Scammers have targeted eager online shoppers and those waiting for gifts in the lead-up to Christmas to launder money from Australians.
Dodgy scam artists have ramped up efforts once again to rip unsuspecting Australians out of their money by using a pesky package delivery tactic.
As people eagerly waiting for text notifications for delivery are being targeted, it appears online ordering is at an all-time high in the lead-up to Christmas.
Scamwatch issued an alert over the weekend confirming that text messages containing fake information about parcel deliveries were again swiftly distributed across the country.
Members of the public shared their dismay on Twitter on Sunday, warning many not to be fooled into clicking on links contained in texts.
They usually refer to the delivery service company DHL and have recently expanded to include Amazon, according to Scamwatch.
“You have (1) outstanding package,” a message shared by one person on Twitter, followed by a fake
DHL reference number and threat: “Last chance to pick it up” before website link.
Screenshots of several similar text messages were shared in response, with dozens agreeing they were painfully disturbing.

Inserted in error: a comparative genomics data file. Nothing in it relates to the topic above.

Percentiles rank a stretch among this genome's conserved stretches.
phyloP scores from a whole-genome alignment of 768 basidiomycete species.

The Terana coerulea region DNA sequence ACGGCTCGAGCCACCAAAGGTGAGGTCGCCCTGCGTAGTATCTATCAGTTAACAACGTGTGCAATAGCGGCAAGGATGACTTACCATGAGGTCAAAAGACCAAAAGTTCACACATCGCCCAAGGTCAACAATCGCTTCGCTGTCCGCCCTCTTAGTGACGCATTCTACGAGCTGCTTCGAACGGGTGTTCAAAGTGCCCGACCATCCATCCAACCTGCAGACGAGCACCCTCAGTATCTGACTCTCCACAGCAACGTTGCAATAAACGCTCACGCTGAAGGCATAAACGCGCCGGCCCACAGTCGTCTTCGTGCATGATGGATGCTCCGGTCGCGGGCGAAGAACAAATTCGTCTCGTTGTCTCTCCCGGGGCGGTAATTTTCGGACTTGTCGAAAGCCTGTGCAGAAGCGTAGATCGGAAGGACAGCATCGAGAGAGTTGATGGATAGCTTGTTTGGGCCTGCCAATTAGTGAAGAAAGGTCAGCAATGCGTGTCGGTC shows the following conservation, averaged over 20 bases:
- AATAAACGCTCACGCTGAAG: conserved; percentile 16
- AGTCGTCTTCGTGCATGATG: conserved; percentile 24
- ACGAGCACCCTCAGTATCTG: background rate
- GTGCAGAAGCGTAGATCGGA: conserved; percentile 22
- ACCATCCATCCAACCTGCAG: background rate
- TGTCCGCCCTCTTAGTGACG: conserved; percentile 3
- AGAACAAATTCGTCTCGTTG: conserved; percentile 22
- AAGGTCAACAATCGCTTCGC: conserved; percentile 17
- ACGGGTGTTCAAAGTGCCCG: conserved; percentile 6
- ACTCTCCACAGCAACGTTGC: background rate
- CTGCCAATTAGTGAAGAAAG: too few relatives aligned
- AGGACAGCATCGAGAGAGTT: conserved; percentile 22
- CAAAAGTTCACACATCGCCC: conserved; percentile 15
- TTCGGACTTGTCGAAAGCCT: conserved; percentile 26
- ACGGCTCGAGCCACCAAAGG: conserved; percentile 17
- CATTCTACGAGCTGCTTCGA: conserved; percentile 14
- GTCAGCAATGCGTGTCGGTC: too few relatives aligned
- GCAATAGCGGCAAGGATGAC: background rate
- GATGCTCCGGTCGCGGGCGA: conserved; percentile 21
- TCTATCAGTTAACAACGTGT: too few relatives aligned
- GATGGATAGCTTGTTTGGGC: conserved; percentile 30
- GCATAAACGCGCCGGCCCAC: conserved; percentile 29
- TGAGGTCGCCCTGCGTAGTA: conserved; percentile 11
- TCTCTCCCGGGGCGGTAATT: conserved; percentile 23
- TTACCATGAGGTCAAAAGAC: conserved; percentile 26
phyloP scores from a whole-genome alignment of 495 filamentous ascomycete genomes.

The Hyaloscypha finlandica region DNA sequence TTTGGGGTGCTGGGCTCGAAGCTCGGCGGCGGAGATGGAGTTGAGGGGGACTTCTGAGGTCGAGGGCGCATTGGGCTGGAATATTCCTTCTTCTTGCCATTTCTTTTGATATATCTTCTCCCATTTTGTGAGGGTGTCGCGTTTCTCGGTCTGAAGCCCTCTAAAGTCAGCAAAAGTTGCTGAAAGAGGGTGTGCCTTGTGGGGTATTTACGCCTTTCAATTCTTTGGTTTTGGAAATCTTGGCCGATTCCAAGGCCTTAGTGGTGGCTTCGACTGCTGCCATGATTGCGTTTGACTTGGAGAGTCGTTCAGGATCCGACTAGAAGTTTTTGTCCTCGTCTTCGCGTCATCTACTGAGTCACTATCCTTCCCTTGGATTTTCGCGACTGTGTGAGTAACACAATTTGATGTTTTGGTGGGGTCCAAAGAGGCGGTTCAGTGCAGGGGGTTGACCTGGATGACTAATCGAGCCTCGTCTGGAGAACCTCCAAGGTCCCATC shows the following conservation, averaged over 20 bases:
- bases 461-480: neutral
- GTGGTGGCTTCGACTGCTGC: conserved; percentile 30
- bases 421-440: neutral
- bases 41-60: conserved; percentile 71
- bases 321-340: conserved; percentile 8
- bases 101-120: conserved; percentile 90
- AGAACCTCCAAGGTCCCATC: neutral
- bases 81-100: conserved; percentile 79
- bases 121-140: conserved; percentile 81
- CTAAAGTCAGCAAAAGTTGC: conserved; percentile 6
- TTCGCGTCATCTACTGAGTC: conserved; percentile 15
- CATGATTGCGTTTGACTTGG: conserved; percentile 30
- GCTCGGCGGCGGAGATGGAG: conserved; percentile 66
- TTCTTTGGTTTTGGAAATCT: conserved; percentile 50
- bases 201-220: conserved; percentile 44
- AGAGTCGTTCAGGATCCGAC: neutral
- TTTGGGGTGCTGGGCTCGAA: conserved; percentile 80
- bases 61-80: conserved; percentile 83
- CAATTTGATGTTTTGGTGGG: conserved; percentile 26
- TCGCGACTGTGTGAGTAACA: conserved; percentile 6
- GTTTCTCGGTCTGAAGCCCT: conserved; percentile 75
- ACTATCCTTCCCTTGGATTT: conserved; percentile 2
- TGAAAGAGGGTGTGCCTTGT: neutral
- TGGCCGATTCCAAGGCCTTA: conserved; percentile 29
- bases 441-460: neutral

“They are fishing the Christmas parcel bonanza because a lot of people are actually expecting the package. I bet a lot of people get caught up in it. What a terrible thing for people,” replied one person Gave.
“Drives me crazy because I’m waiting on a package from DHL,” said another.
“This time of year really ramps up, because they assume that people are expecting Christmas presents,” said someone else.
Telstra’s Twitter account also weighed in on the matter, encouraging users to block the numbers.
“Those pesky scammers can get frustrated! Sadly, there isn’t much we or any other service provider can do to block them indefinitely. But you are right there, please take them where you can.” Keep blocking,” he wrote.
Another common was fake text that read: “The delivery time of your parcel is 03/09. Check your options” followed by a website link, Scamwatch said.
“Your DHL order ID 1842225 will be arriving soon. Track progress here,” another popular as well: “Your order will be delivered by DHL tomorrow between 11:26 and 14:26. Track progress”.
Scamwatch confirmed that the parcel messages were related to the Flubot malware scam, which was initially reported in Australia in August.
“This is a very sophisticated scam and potentially very dangerous. It can compromise people’s bank accounts,” ACCC deputy chairperson Delia Ricard previously told news.com.au.
“Whatever you do, don’t click on links.”
Phone users should block the number, delete the message, and report it to scamwatch.